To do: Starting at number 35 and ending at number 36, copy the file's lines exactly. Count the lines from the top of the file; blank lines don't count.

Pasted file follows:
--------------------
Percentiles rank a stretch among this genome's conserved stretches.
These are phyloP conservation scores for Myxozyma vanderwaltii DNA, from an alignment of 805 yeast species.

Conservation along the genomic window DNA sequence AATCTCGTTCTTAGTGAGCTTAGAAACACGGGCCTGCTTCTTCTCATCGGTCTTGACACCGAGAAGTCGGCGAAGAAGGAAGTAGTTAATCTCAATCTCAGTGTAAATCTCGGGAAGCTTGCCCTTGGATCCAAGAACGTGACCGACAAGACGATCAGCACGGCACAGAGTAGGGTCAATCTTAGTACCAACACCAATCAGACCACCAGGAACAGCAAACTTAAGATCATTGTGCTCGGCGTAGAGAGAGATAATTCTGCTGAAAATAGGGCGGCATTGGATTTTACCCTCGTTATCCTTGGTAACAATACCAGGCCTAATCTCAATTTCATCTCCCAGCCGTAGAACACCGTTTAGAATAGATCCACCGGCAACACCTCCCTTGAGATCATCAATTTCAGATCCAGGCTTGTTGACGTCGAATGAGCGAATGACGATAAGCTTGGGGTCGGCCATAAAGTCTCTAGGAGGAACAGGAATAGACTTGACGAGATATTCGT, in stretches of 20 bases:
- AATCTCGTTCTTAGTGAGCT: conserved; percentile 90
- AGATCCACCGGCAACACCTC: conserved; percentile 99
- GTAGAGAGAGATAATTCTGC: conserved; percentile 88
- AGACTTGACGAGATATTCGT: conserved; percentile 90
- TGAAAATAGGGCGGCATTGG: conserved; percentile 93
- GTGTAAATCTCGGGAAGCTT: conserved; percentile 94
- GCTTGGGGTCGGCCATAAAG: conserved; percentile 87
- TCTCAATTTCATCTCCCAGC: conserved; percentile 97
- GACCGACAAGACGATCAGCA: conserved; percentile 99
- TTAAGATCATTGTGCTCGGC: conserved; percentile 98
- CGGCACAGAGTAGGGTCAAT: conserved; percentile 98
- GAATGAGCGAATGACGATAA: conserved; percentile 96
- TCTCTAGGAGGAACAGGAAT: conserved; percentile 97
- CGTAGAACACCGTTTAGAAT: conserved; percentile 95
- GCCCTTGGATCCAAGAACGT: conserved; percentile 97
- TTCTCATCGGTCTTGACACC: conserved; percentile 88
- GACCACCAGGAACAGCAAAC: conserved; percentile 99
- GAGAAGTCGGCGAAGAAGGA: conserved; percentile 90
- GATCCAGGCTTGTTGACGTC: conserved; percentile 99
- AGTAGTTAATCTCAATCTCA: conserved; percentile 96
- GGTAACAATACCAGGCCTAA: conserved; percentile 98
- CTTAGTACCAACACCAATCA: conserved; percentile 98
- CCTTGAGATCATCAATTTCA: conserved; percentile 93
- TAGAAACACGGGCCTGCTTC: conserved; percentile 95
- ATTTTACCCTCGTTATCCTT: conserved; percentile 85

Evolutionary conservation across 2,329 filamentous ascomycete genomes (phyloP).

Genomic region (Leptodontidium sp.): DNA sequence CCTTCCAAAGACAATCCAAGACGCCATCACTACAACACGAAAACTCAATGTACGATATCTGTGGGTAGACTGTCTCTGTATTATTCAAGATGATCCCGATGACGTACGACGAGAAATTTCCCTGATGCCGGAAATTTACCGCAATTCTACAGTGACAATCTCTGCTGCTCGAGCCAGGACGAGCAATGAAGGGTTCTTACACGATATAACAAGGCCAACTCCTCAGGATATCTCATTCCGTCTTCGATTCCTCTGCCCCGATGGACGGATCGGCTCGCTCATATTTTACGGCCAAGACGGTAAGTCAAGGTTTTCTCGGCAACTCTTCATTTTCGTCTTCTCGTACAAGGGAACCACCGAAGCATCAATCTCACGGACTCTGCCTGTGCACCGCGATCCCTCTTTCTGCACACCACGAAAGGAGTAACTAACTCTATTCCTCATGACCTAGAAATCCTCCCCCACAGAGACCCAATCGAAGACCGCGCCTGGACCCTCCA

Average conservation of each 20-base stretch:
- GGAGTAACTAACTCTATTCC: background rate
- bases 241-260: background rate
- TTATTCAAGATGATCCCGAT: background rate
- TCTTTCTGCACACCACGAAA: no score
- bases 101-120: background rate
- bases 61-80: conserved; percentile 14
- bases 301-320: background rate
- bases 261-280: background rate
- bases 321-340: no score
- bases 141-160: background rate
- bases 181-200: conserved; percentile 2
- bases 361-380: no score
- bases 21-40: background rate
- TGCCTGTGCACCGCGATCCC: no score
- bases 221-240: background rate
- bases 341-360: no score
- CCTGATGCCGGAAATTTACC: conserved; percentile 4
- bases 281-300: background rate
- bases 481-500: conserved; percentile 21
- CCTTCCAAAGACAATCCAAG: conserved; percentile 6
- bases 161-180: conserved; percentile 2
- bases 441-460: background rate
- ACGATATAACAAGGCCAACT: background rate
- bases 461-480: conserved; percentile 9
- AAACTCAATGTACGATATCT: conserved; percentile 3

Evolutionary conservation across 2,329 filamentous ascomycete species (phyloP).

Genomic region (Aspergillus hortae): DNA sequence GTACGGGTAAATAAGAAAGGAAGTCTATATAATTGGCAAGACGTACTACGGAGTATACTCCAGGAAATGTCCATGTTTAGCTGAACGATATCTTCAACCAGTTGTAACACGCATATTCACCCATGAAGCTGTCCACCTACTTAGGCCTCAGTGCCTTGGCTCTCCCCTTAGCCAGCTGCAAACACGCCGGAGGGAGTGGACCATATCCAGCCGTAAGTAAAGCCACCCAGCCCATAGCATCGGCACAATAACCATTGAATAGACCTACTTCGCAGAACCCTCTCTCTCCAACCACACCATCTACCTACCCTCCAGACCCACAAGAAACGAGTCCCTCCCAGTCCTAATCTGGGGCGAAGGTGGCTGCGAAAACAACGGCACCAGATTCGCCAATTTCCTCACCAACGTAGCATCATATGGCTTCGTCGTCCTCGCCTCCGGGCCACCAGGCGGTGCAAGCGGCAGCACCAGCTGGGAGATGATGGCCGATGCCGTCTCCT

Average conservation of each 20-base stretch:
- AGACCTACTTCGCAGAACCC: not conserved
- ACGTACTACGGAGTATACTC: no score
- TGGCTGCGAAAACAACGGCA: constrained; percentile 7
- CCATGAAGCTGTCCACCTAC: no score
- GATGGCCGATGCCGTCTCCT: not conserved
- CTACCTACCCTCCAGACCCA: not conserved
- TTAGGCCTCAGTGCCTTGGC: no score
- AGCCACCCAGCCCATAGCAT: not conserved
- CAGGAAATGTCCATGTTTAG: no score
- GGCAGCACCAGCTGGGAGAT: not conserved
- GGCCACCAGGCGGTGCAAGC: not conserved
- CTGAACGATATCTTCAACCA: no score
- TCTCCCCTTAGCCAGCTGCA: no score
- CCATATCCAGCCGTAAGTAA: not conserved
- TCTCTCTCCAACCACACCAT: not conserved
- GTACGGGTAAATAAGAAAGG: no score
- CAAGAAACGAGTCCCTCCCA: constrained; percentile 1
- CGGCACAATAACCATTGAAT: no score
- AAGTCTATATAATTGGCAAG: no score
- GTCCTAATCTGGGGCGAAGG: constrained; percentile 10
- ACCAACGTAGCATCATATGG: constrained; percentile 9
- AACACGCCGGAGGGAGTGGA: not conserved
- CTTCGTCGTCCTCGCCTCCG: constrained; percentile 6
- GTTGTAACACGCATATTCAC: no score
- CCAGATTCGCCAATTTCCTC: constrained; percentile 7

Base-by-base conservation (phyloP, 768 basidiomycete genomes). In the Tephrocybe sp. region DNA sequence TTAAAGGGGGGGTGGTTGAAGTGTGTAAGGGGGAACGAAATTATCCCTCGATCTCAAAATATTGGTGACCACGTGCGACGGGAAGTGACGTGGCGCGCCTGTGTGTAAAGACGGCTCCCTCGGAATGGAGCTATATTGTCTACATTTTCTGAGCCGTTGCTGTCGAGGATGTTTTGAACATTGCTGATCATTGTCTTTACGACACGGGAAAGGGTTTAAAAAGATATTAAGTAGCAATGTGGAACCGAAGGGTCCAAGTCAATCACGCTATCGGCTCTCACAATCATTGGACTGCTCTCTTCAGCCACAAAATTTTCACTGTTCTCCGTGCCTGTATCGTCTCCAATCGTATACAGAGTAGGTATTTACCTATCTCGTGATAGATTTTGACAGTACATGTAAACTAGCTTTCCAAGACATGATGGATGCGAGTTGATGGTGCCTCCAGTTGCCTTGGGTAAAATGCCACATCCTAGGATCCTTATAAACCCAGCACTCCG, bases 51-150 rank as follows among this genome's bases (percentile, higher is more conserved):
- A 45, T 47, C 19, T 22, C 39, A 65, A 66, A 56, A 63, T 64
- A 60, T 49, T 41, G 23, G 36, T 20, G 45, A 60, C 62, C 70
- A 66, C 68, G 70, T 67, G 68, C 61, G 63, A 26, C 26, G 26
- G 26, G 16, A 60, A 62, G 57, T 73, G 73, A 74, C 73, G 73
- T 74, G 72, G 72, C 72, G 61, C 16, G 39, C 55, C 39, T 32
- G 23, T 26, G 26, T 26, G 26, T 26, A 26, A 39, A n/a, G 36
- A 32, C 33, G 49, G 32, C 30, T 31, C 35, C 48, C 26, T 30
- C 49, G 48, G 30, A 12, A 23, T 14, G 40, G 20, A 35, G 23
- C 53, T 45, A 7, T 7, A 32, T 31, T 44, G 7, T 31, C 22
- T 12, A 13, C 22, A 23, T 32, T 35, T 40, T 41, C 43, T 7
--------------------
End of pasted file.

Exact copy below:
- TCTTTCTGCACACCACGAAA: no score
- bases 101-120: background rate